Speaker Madigan puts politics over people
Madigan’s record $40 billion spending proposal and its $7 billion deficit revealed he was never serious about reaching a budget deal with Rauner. Instead it was nothing more than an attempt to create a deeper fiscal crisis, force additional tax hikes and create a bailout for the city of Chicago. As long as Madigan and other lawmakers keep prioritizing politics over people, Illinois will continue its downward spiral.
Fresh off his failure to pass a budget plan with a $7 billion deficit that had no hope of becoming law, Illinois House Speaker Mike Madigan has canceled special legislative sessions two weeks in a row.
Because of that decision, legislators aren’t at the Statehouse working on a compromise, even though the state has no budget. Illinoisans will continue to feel the pain of their dysfunctional government – and that pain is all due to the political games lawmakers are playing in Springfield. Instead of finding solutions, Madigan and his cohorts continue to put politics over people.
That means social-service providers will continue to go unfunded. Public universities will cut grants to low-income students. And school officials are wondering if they’ll have funding for next fall.
Illinois legislators ended their regular session on May 31, and have yet to return to the Capitol. With regular session over, no budget plan can pass without support from a supermajority of lawmakers. That’s provided leaders with an excuse for their inaction.
Senate President John Cullerton, not wanting to expose his members to tough votes, has said that lawmakers won’t act on a balanced budget until after the November election.
Madigan’s cancellations and Cullerton’s excuses show they were never interested in compromise. If they were, the General Assembly would be meeting and tough votes would be a possibility.
Instead, the legislative leaders are far more interested in positioning for the upcoming election than in finding real solutions, even as their actions harm taxpayers and the needy.
Lawmakers’ only option now is a stopgap budget because Madigan’s plan, presented at the last minute, was too toxic. Not just for Gov. Bruce Rauner, but for Democrats, too.
Madigan’s toxic spending plan
Madigan’s record $40 billion spending proposal and its $7 billion deficit revealed he was never serious about reaching a budget deal with Rauner. Instead it was nothing more than an attempt to create a deeper fiscal crisis, force additional tax hikes and create a bailout for the city of Chicago.
That bill, and its resulting chaos, was an infuriating, but typical, example of Illinois politics at its worst. Madigan introduced the 500-page bill in the House late in the afternoon May 25, and politicians voted in favor of the plan less than three hours later.
Things didn’t go so smoothly in the Senate. Angry that they were shut out of drafting the proposal, the Senate ended up rebelling against Madigan’s spending plan by voting it down 17-31.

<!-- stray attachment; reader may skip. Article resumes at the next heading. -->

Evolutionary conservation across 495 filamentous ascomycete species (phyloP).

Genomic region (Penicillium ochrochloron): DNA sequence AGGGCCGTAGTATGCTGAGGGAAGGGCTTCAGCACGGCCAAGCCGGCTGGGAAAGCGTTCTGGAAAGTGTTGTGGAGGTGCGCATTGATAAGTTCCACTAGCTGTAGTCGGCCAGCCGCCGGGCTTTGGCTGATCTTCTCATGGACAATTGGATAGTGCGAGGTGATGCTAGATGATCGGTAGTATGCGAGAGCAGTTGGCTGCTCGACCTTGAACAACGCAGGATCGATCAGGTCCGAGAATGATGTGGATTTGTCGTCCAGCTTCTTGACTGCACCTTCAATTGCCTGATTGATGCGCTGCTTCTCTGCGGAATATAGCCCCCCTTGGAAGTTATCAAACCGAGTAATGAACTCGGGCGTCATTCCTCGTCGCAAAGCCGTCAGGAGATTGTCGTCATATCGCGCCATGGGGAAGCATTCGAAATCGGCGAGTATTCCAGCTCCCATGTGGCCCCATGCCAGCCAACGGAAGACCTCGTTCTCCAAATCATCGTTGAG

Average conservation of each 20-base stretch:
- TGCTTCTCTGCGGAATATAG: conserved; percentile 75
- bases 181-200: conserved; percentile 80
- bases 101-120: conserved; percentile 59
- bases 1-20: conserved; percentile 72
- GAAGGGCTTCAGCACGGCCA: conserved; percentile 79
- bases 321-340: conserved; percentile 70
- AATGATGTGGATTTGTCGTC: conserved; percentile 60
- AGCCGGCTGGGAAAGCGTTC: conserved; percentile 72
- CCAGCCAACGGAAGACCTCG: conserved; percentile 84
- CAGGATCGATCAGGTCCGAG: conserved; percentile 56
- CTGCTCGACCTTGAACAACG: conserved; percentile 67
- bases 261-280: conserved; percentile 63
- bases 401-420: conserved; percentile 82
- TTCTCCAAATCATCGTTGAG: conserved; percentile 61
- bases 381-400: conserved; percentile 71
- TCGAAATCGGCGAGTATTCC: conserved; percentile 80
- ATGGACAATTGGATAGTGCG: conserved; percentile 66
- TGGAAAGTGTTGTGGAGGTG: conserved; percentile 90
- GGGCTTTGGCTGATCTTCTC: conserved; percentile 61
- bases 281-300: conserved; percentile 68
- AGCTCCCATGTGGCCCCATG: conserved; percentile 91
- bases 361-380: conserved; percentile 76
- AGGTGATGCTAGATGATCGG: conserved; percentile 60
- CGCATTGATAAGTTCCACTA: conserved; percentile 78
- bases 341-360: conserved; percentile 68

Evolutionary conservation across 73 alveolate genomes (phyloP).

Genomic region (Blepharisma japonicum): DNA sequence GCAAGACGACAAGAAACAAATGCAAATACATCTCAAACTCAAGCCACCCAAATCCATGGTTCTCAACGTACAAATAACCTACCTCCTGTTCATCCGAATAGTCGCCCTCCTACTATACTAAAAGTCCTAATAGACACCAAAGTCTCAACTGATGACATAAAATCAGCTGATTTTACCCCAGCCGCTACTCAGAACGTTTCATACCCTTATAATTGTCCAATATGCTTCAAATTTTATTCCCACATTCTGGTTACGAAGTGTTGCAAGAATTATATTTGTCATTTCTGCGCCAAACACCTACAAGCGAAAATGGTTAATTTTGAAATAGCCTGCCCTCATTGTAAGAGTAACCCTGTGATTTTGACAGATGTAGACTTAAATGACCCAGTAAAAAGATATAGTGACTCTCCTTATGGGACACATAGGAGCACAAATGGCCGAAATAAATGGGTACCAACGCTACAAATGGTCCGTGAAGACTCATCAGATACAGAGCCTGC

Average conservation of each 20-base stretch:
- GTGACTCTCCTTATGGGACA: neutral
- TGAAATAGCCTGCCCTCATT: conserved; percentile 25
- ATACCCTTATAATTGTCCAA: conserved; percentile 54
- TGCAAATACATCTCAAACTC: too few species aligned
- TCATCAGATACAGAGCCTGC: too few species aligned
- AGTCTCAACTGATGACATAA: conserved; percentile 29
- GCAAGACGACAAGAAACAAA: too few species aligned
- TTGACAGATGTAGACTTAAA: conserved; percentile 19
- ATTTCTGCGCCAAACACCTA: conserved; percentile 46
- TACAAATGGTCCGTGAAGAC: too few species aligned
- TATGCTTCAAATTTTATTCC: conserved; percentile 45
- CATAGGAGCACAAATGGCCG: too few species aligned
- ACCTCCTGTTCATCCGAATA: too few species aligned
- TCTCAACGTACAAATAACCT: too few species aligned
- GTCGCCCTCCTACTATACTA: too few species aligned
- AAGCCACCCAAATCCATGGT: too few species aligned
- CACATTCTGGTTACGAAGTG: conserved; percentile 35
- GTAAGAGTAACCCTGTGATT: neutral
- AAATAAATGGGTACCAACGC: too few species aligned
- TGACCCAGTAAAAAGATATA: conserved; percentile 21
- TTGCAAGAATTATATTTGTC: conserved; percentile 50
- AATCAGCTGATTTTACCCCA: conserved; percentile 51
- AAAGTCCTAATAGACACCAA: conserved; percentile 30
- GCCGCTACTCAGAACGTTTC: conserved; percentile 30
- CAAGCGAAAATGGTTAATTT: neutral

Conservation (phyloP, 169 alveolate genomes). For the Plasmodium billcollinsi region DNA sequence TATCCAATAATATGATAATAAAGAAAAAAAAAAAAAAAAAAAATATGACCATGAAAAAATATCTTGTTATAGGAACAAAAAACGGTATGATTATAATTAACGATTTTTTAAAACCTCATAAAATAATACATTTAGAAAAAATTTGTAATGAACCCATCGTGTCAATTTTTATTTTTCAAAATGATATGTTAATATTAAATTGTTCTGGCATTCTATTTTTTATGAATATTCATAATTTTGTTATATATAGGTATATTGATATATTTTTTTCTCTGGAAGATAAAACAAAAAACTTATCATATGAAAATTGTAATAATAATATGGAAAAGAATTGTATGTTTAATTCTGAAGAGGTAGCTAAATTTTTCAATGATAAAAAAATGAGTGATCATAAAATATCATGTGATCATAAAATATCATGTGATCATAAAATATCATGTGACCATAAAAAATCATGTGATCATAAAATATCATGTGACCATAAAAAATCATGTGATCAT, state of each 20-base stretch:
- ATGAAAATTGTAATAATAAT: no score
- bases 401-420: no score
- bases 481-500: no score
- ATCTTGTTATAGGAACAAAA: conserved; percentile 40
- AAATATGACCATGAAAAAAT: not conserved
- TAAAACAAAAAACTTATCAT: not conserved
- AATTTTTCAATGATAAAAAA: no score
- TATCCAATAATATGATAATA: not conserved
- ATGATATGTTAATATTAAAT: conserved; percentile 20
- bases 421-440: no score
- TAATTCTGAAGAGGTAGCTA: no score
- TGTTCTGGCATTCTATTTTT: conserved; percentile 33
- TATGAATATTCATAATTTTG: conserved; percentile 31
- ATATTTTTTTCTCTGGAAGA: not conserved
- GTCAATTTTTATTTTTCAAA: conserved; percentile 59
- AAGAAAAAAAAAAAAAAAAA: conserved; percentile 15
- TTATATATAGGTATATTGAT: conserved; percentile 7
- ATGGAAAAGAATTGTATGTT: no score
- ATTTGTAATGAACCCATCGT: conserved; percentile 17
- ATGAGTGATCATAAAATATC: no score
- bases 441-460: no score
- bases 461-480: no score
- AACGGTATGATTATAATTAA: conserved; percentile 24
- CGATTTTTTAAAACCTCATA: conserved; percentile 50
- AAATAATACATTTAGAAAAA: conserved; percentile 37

So what was in Madigan’s budget?
That $40 billion also came with a record deficit – the plan spent $7 billion more than what the state is projected to get in 2016 tax revenues, and would have forced billions in additional tax hikes.
Worse, Madigan’s spending plan wasn’t even a real budget. Just a third of the total plan contained actual appropriations, meaning an overwhelming amount of the spending plan was made up of continuing appropriations, court orders and consent decrees. The way the plan was presented tied Rauner’s hands: Because so little of the plan included actual appropriations, there wasn’t much Rauner could line-item veto.
Madigan’s plan also included a massive subsidy for Chicago. Rather than demand the corrupt and inefficient school system reform itself after decades of financial failure, the plan granted a $400 million bailout to Chicago Public Schools – with no strings attached.
Madigan’s apparent goal was to force Rauner to veto an unbalanced, unrealistic budget for a second year in a row and then use that against him in the legislative elections in November. Thanks to the Senate, that didn’t happen.
Regardless, Madigan’s plan was just another page from the playbook he’s been using for the last 15 years.
Illinois hasn’t had a balanced budget since 2001. And like unbalanced budgets from recent years past, Madigan’s 2016 plan one contained no financial reforms – just more spending and deficits.
More importantly, the plan signaled a profound lack of respect for Illinois taxpayers and the needy who rely on Illinois’ core services. Madigan still hasn’t changed his real spending priority: funding for state worker pay and benefits at the expense of everything else.
As a result of Madigan and other lawmakers games, thousands of social-service agencies will remain unpaid, schools may be forced to shut their doors and taxpayers will have the specter of a massive tax increase hanging over them.
The House speaker can’t continue to ignore what everyone in the state is suffering under: the nation’s third-worst business climate, a shrinking population, the nation’s highest unemployment rate, collapsing manufacturing and the nation’s highest property taxes.
The simple fact is this: As long as Madigan and other lawmakers keep prioritizing politics over people, Illinois will continue its downward spiral.